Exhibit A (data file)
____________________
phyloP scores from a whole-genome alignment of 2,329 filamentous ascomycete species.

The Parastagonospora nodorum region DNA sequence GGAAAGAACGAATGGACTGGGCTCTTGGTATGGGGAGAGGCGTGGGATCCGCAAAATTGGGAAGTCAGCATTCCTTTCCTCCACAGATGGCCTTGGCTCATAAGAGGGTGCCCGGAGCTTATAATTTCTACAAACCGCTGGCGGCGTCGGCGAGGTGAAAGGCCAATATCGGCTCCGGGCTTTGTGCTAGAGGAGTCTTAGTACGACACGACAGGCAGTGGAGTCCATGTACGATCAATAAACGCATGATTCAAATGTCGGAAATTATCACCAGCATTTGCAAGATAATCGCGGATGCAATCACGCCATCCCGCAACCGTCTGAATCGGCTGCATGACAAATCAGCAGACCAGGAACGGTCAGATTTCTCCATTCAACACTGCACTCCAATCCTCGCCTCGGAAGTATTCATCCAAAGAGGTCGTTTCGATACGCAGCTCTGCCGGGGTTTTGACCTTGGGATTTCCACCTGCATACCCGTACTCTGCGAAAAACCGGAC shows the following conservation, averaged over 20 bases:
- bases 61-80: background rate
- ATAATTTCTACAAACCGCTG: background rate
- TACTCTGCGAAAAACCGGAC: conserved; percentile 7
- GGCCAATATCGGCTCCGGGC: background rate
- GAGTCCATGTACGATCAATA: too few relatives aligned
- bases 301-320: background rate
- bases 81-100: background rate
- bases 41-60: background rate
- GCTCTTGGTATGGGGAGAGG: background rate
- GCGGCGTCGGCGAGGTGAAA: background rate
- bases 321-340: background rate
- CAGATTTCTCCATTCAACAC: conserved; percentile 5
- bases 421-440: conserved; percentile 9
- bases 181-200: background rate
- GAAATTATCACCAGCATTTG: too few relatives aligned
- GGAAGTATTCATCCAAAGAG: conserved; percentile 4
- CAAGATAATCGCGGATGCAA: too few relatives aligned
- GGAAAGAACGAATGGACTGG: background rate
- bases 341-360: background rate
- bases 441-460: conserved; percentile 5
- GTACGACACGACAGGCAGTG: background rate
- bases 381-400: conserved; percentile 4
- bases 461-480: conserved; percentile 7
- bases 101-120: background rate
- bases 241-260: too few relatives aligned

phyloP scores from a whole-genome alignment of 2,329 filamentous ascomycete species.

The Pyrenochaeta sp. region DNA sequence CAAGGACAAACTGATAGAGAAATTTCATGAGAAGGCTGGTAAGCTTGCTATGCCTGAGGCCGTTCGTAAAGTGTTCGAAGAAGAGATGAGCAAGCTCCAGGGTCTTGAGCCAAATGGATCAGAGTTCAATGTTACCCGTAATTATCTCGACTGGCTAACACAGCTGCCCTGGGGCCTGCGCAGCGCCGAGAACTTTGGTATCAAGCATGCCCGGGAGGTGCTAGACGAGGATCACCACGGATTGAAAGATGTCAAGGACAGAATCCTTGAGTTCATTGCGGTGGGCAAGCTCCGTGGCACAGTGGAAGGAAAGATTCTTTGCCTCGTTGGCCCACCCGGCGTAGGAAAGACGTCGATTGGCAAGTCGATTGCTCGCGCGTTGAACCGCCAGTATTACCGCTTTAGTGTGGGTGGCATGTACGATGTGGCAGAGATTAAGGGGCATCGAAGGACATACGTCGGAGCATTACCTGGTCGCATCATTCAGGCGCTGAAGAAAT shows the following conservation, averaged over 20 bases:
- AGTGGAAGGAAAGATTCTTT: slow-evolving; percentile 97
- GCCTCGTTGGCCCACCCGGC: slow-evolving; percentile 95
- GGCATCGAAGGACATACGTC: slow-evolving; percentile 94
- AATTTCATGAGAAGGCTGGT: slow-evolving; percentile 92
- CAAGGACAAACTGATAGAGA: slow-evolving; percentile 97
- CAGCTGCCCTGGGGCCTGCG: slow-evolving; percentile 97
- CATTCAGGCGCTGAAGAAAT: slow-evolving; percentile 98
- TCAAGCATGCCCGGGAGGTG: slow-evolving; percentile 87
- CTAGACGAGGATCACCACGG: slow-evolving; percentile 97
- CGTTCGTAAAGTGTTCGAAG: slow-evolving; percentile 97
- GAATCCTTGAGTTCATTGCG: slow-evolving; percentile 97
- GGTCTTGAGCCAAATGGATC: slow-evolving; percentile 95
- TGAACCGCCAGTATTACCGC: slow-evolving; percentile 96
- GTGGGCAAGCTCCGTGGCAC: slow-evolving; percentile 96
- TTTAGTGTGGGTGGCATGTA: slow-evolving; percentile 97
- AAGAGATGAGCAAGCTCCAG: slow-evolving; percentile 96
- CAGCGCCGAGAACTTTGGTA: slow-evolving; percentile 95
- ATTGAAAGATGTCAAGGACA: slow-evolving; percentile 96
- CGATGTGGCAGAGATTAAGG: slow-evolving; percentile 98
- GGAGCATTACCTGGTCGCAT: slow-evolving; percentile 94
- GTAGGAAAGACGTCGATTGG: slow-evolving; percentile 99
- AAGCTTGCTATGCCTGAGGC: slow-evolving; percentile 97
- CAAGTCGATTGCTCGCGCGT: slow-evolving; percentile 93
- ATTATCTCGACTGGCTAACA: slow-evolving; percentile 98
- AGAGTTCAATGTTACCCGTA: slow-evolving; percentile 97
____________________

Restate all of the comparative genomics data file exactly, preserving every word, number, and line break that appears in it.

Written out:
phyloP scores from a whole-genome alignment of 2,329 filamentous ascomycete species.

The Parastagonospora nodorum region DNA sequence GGAAAGAACGAATGGACTGGGCTCTTGGTATGGGGAGAGGCGTGGGATCCGCAAAATTGGGAAGTCAGCATTCCTTTCCTCCACAGATGGCCTTGGCTCATAAGAGGGTGCCCGGAGCTTATAATTTCTACAAACCGCTGGCGGCGTCGGCGAGGTGAAAGGCCAATATCGGCTCCGGGCTTTGTGCTAGAGGAGTCTTAGTACGACACGACAGGCAGTGGAGTCCATGTACGATCAATAAACGCATGATTCAAATGTCGGAAATTATCACCAGCATTTGCAAGATAATCGCGGATGCAATCACGCCATCCCGCAACCGTCTGAATCGGCTGCATGACAAATCAGCAGACCAGGAACGGTCAGATTTCTCCATTCAACACTGCACTCCAATCCTCGCCTCGGAAGTATTCATCCAAAGAGGTCGTTTCGATACGCAGCTCTGCCGGGGTTTTGACCTTGGGATTTCCACCTGCATACCCGTACTCTGCGAAAAACCGGAC shows the following conservation, averaged over 20 bases:
- bases 61-80: background rate
- ATAATTTCTACAAACCGCTG: background rate
- TACTCTGCGAAAAACCGGAC: conserved; percentile 7
- GGCCAATATCGGCTCCGGGC: background rate
- GAGTCCATGTACGATCAATA: too few relatives aligned
- bases 301-320: background rate
- bases 81-100: background rate
- bases 41-60: background rate
- GCTCTTGGTATGGGGAGAGG: background rate
- GCGGCGTCGGCGAGGTGAAA: background rate
- bases 321-340: background rate
- CAGATTTCTCCATTCAACAC: conserved; percentile 5
- bases 421-440: conserved; percentile 9
- bases 181-200: background rate
- GAAATTATCACCAGCATTTG: too few relatives aligned
- GGAAGTATTCATCCAAAGAG: conserved; percentile 4
- CAAGATAATCGCGGATGCAA: too few relatives aligned
- GGAAAGAACGAATGGACTGG: background rate
- bases 341-360: background rate
- bases 441-460: conserved; percentile 5
- GTACGACACGACAGGCAGTG: background rate
- bases 381-400: conserved; percentile 4
- bases 461-480: conserved; percentile 7
- bases 101-120: background rate
- bases 241-260: too few relatives aligned

phyloP scores from a whole-genome alignment of 2,329 filamentous ascomycete species.

The Pyrenochaeta sp. region DNA sequence CAAGGACAAACTGATAGAGAAATTTCATGAGAAGGCTGGTAAGCTTGCTATGCCTGAGGCCGTTCGTAAAGTGTTCGAAGAAGAGATGAGCAAGCTCCAGGGTCTTGAGCCAAATGGATCAGAGTTCAATGTTACCCGTAATTATCTCGACTGGCTAACACAGCTGCCCTGGGGCCTGCGCAGCGCCGAGAACTTTGGTATCAAGCATGCCCGGGAGGTGCTAGACGAGGATCACCACGGATTGAAAGATGTCAAGGACAGAATCCTTGAGTTCATTGCGGTGGGCAAGCTCCGTGGCACAGTGGAAGGAAAGATTCTTTGCCTCGTTGGCCCACCCGGCGTAGGAAAGACGTCGATTGGCAAGTCGATTGCTCGCGCGTTGAACCGCCAGTATTACCGCTTTAGTGTGGGTGGCATGTACGATGTGGCAGAGATTAAGGGGCATCGAAGGACATACGTCGGAGCATTACCTGGTCGCATCATTCAGGCGCTGAAGAAAT shows the following conservation, averaged over 20 bases:
- AGTGGAAGGAAAGATTCTTT: slow-evolving; percentile 97
- GCCTCGTTGGCCCACCCGGC: slow-evolving; percentile 95
- GGCATCGAAGGACATACGTC: slow-evolving; percentile 94
- AATTTCATGAGAAGGCTGGT: slow-evolving; percentile 92
- CAAGGACAAACTGATAGAGA: slow-evolving; percentile 97
- CAGCTGCCCTGGGGCCTGCG: slow-evolving; percentile 97
- CATTCAGGCGCTGAAGAAAT: slow-evolving; percentile 98
- TCAAGCATGCCCGGGAGGTG: slow-evolving; percentile 87
- CTAGACGAGGATCACCACGG: slow-evolving; percentile 97
- CGTTCGTAAAGTGTTCGAAG: slow-evolving; percentile 97
- GAATCCTTGAGTTCATTGCG: slow-evolving; percentile 97
- GGTCTTGAGCCAAATGGATC: slow-evolving; percentile 95
- TGAACCGCCAGTATTACCGC: slow-evolving; percentile 96
- GTGGGCAAGCTCCGTGGCAC: slow-evolving; percentile 96
- TTTAGTGTGGGTGGCATGTA: slow-evolving; percentile 97
- AAGAGATGAGCAAGCTCCAG: slow-evolving; percentile 96
- CAGCGCCGAGAACTTTGGTA: slow-evolving; percentile 95
- ATTGAAAGATGTCAAGGACA: slow-evolving; percentile 96
- CGATGTGGCAGAGATTAAGG: slow-evolving; percentile 98
- GGAGCATTACCTGGTCGCAT: slow-evolving; percentile 94
- GTAGGAAAGACGTCGATTGG: slow-evolving; percentile 99
- AAGCTTGCTATGCCTGAGGC: slow-evolving; percentile 97
- CAAGTCGATTGCTCGCGCGT: slow-evolving; percentile 93
- ATTATCTCGACTGGCTAACA: slow-evolving; percentile 98
- AGAGTTCAATGTTACCCGTA: slow-evolving; percentile 97